For the past 25 years, the Australian Maritime College Search has had a close working relationship with a host of Pacific nations, born from 22 patrol boats gifted to 12 Pacific nations in the 1980s and 1990s.
A graduation ceremony on Wednesday also marked the 25th anniversary of the college’s partnership with the Australian Defence, providing specific training to Pacific Islanders to run their patrol boats.
Each year about 150 students come to Launceston to study short courses: instructor Chris White said the course was a unique partnership between the college’s commercial arm and Defence in the South Pacific Islands.
He said students who graduated on Wednesday would return to their current naval or police jobs.
“I’ve got [students] here that are mechanics, electricians, ship drivers, so there’s a spread of different people that will go back parts of their navy or police force, hopefully with more knowledge on how to manage and lead people,” he said.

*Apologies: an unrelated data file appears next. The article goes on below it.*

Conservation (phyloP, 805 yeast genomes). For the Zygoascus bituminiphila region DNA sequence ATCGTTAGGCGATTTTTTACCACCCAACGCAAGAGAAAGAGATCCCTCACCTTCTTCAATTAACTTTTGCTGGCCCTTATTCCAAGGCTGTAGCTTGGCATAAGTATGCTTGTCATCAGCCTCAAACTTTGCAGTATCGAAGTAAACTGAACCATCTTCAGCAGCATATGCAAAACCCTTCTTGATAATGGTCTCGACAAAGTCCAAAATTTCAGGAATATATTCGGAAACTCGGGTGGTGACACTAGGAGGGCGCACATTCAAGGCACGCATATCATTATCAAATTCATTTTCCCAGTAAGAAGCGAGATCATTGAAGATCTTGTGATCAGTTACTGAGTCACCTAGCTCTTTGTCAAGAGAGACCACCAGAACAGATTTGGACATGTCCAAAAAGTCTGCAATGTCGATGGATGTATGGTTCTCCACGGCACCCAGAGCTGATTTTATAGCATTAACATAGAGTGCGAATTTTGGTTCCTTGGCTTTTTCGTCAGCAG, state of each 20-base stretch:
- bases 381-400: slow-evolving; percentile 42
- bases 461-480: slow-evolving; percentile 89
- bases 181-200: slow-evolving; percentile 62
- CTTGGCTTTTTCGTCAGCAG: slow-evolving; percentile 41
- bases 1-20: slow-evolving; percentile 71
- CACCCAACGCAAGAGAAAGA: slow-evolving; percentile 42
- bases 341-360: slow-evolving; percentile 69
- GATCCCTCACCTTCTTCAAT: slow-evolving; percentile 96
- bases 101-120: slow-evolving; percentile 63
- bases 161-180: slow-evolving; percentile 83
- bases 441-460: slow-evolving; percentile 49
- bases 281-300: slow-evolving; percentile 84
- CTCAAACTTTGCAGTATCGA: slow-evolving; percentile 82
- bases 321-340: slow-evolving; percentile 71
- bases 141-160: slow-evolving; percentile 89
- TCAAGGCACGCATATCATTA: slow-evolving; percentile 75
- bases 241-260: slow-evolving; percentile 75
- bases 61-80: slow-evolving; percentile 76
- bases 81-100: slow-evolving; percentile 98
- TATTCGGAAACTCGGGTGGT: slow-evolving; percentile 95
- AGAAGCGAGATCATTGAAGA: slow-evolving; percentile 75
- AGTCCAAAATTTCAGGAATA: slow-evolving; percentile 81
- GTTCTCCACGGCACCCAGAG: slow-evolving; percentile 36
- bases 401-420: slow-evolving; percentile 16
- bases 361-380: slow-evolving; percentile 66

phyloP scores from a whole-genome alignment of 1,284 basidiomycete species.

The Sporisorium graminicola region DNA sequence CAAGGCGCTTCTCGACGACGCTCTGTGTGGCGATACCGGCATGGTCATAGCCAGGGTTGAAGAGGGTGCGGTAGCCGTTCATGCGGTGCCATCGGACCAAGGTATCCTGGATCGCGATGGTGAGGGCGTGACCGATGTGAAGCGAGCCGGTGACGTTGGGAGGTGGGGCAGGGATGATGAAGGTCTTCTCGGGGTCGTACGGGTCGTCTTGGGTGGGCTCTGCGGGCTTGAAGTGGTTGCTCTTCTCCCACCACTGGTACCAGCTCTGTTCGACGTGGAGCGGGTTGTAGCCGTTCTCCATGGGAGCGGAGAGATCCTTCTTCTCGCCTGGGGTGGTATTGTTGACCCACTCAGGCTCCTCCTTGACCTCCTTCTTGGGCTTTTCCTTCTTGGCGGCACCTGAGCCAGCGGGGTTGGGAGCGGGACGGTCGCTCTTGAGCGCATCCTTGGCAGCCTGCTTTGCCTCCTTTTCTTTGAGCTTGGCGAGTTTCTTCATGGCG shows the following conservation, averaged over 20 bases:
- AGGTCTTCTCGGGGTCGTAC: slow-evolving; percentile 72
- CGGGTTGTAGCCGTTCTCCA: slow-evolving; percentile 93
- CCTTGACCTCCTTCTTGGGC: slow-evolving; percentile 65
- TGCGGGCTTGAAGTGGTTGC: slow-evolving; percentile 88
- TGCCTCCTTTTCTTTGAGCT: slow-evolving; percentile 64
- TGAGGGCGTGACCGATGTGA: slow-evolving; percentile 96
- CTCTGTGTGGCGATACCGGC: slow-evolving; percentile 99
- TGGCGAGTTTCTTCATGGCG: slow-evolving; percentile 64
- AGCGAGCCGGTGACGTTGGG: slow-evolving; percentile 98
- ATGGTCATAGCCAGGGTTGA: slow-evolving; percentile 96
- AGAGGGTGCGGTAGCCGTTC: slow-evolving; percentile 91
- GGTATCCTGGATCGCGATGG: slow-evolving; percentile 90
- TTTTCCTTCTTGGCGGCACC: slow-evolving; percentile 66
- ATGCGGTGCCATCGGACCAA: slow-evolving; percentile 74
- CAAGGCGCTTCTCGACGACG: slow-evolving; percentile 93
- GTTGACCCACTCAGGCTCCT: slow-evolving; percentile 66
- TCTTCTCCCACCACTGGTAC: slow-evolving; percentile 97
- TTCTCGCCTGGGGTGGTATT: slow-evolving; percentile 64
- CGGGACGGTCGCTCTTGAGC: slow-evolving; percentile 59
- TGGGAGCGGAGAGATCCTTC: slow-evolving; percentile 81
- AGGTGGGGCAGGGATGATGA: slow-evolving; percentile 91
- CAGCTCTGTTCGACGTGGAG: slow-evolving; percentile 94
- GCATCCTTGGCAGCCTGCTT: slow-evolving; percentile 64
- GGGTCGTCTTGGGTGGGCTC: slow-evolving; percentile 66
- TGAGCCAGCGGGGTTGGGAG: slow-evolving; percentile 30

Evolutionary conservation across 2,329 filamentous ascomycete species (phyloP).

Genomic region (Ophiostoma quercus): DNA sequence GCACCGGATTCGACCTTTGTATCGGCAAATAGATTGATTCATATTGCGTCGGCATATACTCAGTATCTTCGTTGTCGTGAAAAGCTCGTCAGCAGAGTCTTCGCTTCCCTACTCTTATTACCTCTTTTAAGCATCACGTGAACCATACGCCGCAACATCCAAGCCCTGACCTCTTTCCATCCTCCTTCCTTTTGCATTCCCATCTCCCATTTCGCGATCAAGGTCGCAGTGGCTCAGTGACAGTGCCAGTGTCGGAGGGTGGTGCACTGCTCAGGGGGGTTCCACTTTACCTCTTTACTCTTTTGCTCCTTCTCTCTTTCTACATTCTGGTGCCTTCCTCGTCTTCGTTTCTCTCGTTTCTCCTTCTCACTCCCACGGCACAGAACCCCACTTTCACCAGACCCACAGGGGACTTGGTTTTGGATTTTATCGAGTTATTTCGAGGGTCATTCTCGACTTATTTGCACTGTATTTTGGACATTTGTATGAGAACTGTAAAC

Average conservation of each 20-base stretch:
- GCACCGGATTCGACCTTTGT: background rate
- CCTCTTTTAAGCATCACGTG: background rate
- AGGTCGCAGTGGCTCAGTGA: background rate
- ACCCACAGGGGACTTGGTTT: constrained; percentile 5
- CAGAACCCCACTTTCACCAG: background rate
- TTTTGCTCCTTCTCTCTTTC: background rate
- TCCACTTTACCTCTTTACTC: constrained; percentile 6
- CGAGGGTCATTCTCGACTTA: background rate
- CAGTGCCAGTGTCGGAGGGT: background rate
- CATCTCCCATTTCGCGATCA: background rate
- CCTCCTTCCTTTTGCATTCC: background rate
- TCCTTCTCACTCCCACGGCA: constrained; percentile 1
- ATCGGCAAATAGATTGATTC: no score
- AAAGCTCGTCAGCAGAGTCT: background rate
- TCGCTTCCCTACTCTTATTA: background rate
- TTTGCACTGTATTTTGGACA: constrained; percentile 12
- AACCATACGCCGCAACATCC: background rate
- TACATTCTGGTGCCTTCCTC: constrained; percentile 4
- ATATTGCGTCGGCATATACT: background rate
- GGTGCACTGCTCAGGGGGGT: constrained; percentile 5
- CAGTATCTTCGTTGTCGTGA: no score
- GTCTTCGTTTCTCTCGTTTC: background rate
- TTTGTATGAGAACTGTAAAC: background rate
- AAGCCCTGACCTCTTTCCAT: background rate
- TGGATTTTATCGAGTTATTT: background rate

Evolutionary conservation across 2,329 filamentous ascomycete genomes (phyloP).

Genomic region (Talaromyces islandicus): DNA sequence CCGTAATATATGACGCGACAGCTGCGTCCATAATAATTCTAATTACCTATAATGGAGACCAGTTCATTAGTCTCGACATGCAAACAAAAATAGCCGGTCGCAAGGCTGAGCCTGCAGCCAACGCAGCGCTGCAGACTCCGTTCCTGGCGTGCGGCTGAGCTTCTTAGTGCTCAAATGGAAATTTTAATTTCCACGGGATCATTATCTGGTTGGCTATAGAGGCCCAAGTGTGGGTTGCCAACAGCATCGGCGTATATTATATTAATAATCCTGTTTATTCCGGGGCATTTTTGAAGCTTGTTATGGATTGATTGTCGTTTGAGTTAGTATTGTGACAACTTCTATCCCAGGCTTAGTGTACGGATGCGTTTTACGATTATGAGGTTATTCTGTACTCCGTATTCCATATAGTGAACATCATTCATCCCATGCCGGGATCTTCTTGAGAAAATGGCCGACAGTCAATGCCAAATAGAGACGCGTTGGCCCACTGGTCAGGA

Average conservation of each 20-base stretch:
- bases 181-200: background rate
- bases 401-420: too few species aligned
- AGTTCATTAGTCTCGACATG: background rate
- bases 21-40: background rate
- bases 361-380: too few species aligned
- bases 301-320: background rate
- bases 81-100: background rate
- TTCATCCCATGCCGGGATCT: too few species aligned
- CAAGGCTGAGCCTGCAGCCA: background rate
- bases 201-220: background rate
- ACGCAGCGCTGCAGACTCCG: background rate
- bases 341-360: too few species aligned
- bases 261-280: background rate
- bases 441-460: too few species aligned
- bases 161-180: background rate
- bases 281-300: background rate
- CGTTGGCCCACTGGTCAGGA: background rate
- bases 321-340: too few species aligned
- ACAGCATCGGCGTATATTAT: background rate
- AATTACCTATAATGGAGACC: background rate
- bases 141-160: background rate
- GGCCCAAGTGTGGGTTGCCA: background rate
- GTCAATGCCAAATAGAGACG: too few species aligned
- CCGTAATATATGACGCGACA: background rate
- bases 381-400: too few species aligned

This term the students were tasked with designing and installing a brand new kitchen, reflective of the ships they live and work on.
Tevita Waqavakatoga, from Fiji, said the skills learnt during the course had changed the way students approached leadership.
Joseph Napa, from the Cook Islands, said designing and installing a ship-ready kitchen had given the students new confidence.
“The toughest bit was the planning bit at the start, but after a few references from AMC Search … we had to set out an objective for us to aim for, and this is our result,” he said.